distribution of income. Relationship between microeconomics theory and contemporary thought,
practical problems and government policies. Prerequisite, ECON 201.

ECON 402.      Intermediate Macroeconomic Analysis                   5
Analysis and measurement of determinants of income, employment and prices under the Classical and
Keynesian systems, problems of inflation, economic growth and stabilization policy. Prerequisite, ECON
202.

ECON 406.      Economics Assessment                                3
End of program assessment activities including the taking of the Education Testing Service exam in
economics. Preparation of resumes for future entry into the job market. Prerequisite, economics
major, senior standing, ECON 401 and 402 (or concurrent enrollment).
ECON 426.      Economic Research                                   5
Designed to familiarize students with an understanding of econometric theory and testing procedures.
The course uses time-series approach in econometric hypotheses testing. A completion of an economic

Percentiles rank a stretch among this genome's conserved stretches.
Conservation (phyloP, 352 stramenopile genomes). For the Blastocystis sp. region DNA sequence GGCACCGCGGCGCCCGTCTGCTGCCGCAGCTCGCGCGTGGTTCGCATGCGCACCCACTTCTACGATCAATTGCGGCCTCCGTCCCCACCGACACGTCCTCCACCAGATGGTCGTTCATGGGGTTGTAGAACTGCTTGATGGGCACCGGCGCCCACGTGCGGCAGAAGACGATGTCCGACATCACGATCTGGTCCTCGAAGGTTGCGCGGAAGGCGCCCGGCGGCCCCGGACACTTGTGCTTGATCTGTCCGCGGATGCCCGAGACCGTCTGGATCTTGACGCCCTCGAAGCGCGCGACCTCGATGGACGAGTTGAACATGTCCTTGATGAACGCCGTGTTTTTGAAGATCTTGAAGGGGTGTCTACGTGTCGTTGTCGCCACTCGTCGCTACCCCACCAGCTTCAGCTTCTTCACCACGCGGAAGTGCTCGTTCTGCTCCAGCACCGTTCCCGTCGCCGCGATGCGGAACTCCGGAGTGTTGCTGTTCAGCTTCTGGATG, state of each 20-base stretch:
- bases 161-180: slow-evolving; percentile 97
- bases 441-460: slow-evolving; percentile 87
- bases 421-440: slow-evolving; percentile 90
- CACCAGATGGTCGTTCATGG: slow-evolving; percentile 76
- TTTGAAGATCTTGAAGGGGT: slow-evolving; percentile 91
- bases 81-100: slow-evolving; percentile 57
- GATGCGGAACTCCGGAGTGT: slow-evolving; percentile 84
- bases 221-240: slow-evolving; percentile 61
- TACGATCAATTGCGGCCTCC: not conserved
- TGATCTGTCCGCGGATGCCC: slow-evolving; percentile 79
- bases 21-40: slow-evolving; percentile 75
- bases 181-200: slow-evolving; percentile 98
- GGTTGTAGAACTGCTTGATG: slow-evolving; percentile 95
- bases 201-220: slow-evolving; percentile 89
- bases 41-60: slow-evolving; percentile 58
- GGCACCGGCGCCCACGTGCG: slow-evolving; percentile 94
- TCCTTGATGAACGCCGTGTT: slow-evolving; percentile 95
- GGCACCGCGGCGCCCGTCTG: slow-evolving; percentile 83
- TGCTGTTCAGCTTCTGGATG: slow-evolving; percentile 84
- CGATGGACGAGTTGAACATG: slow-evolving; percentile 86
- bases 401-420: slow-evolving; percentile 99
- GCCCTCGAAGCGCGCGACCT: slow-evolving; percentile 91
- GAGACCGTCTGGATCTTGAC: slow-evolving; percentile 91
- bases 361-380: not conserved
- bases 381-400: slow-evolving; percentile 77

research project is required. Prerequisite, ECON 202 and BUS 221.
ECON 462.      Economics of Energy, Resources and Environment 5
Economic decision making related to issues of pollution, energy, resource use, and external effects.
Benefit/cost analysis, cost effectiveness, and other economic methods. Prerequisite, ECON 201 or by
permission of the instructor.

ECON 490.      Cooperative Education                               1-12
An individualized contracted field experience with business, industry, government, or social service
agencies. This contractual arrangement involves a student learning plan, cooperating employer
supervision, and faculty coordination. Prior approval required. May be repeated. Grade will be S or U.

ECON 496.      Individual Study                                   1-6
Prerequisite, permission of instructor.